Eugène Delacroix – Hamlet and Horatio in the Graveyard

13 Oct

“Alas, poor Yorick! I knew him, Horatio, a fellow of infinite jest, of most excellent fancy. He hath borne me on his back a thousand times, and now, how abhorred in my imagination it is!”

Eugène Delacroix, Hamlet and Horatio in the Graveyard, 1839, Oil on canvas, 29,5 x 36 cm

Eugene Delacroix’s temperament, lifestyle and interests made him the perfect Romantic artist. Delacroix travelled to hot, vibrant, exotic places such as Morrocco, but he also travelled in his imagination to the romantic and alluring, dark and dramatic past eras. He was also an avid reader; words of Shakespeare, Dante, Goethe and others fed his soul and fired his imagination. His ardent love of literature came with a knack for illustrating the scenes that he was reading about, he was prolific at it, and he was great at it. A theme that he found himself returning to often throughout the years was Shakespeare’s tragedy Hamlet and especially the scene where Hamlet and Horatio are at the graveyard. Delacroix made different litographs and watercolours of the scene, but his most well-known depiction of the scene is the painting from 1839. The scene shows four figures; Horatio and Hamlet standing by the grave and two gravediggers digging the grave for Ophelia who had recently perished. This is a rather morbid, depressive chore but the gravediggers are so used to it that they are unphased. They are capable of digging a hole and talking about decomposing bodies and death as if they are exchanging recepies over tea. This makes it almost grotesque, but for Hamlet the discovery of the skull of Yorick leads to deeper thoughts, pensiveness and introspection; how transient and meaningless life is, how it passes and means nothing, how every corpse here on the graveyard was once a person with wishes, yearnings, loves. The personalities of gravediggers and Hamlet could not be more different. Here is an excerpt from their dialogue from Act V, Scene I:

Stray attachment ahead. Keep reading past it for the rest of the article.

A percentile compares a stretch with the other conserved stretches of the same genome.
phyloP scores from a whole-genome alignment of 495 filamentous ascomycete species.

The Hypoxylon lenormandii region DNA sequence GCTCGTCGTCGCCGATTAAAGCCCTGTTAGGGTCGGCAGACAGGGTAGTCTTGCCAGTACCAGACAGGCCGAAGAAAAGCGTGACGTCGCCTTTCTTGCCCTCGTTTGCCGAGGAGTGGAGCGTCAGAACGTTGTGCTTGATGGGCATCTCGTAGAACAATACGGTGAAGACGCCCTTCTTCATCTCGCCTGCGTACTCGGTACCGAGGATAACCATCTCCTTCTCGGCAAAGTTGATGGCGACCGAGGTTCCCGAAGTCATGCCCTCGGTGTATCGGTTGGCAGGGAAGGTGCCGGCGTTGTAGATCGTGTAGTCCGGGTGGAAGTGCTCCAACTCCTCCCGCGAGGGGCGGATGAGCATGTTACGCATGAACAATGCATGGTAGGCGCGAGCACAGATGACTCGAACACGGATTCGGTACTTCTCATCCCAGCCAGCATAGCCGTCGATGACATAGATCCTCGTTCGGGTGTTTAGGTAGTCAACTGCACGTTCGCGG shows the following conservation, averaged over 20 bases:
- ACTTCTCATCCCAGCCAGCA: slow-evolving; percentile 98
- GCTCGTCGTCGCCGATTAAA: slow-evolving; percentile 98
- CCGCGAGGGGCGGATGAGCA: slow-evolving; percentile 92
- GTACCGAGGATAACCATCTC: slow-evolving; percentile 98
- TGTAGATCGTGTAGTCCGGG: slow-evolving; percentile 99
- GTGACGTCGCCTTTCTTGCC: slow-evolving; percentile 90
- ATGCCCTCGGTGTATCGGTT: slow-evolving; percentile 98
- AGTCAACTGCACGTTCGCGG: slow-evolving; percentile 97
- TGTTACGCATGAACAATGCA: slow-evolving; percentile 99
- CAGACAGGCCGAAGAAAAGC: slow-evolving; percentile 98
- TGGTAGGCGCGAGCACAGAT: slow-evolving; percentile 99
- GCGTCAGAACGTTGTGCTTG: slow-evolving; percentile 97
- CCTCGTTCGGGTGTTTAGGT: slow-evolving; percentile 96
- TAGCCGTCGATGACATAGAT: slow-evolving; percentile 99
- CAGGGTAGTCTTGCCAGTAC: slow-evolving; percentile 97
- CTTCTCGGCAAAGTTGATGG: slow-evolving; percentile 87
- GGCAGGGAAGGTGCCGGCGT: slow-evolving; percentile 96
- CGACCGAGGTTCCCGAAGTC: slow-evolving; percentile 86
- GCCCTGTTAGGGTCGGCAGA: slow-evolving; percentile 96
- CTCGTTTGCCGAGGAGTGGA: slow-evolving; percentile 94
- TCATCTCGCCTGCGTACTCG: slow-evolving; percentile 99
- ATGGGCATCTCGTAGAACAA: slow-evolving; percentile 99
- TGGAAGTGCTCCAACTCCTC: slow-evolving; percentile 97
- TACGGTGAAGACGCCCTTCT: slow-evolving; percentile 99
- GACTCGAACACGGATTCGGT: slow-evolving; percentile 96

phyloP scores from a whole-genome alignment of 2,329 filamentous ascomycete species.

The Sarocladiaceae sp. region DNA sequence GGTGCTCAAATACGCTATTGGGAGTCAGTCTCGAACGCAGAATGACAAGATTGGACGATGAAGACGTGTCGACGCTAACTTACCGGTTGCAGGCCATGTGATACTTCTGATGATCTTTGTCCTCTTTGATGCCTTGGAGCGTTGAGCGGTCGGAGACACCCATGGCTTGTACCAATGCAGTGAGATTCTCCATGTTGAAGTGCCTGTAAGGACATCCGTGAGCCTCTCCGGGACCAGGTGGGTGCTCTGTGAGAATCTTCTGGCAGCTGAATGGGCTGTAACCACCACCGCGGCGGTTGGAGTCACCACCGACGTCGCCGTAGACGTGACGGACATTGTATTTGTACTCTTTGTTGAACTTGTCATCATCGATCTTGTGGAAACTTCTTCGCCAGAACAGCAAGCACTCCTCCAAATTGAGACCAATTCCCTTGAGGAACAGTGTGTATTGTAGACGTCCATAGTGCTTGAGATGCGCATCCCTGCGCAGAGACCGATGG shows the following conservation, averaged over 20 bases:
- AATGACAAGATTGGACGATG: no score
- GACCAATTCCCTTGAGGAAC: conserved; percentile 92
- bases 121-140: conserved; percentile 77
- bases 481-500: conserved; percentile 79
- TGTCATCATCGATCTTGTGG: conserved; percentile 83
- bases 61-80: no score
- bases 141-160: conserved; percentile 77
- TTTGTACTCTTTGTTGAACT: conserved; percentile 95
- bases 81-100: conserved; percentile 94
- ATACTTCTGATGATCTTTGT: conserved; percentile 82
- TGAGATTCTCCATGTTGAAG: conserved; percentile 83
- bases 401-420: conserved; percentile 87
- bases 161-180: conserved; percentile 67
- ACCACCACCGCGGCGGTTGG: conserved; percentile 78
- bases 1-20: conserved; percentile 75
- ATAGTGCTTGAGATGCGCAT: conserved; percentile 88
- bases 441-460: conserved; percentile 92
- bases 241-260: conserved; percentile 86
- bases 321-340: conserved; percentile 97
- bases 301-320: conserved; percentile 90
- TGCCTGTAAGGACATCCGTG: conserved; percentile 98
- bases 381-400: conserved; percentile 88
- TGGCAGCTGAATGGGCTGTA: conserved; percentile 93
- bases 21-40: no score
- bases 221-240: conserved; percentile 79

Gravedigger: This skull has lain in the earth three-and-twenty years.
Hamlet: Whose was it?
Gravedigger: A whoreson mad fellow’s it was. Whose do you think it was?
Hamlet: Nay, I know not.
Gravedigger: A pestilence on him for a mad rogue! He poured a flagon of Rhenish on my head once. This same skull, sir, was Yorick’s skull, the king’s jester.
Hamlet: This?
Gravedigger: E’en that.
Hamlet: Let me see. (takes the skull) Alas, poor Yorick! I knew him, Horatio, a fellow of infinite jest, of most excellent fancy. He hath borne me on his back a thousand times, and now, how abhorred in my imagination it is! My gorge rises at it. Here hung those lips that I have kissed I know not how oft. —Where be your gibes now? Your gambols? Your songs? Your flashes of merriment that were wont to set the table on a roar? Not one now to mock your own grinning? Quite chapfallen? Now get you to my lady’s chamber and tell her, let her paint an inch thick, to this favor she must come. Make her laugh at that.—Prithee, Horatio, tell me one thing.

Eugene Delacroix, Hamlet and Horatio in the Graveyard, watercolour, 1827-28

Eugene Delacroix, Hamlet Contemplating Yorick’s Skull, litograph, 1828

In his litographs Delacroix had depicted the scene with more details, in composition and in the clothes of the figures, everything feels more ornate and Baroque-like. The painting is stripped of all unnecessary details and ornaments. Only four figures set against a distant landscape and the stormy sky with dark clouds. This allowed Delacroix to place his focus on the analysis of the characters and the drama that is going on in the scene. The bare-chested gravedigger holding a skull is quite a sight, but all eyes are on Hamlet. Delacroix saw him through the lenses of Romanticism and he depicted him as a pale, melancholy, frail and gentle looking man dressed in black. His pale and small, almost feminine looking hands, stand out against the darkness of his clothes. His hair is flying in the wind and the stormy clouds seem to echo the stormy state of his soul. Pale and withered, in a pensive mood, reflecting on matters of life and death, and anticipating the burial of Ophelia, Hamlet is like a frail lily-flower just plucked from the ground. The watercolour version of the scene shows an equally frail, melancholy Hamlet and the whole mood is lyrical and wistful in a way that can only be accomplished with the medium of the watercolour.

Johan Christian Dahl – The Eruption of Vesuvius

8 Jul

“a smoke by day and a fire by night”

Johan Christian Dahl, The Eruption of Vesuvius, 1824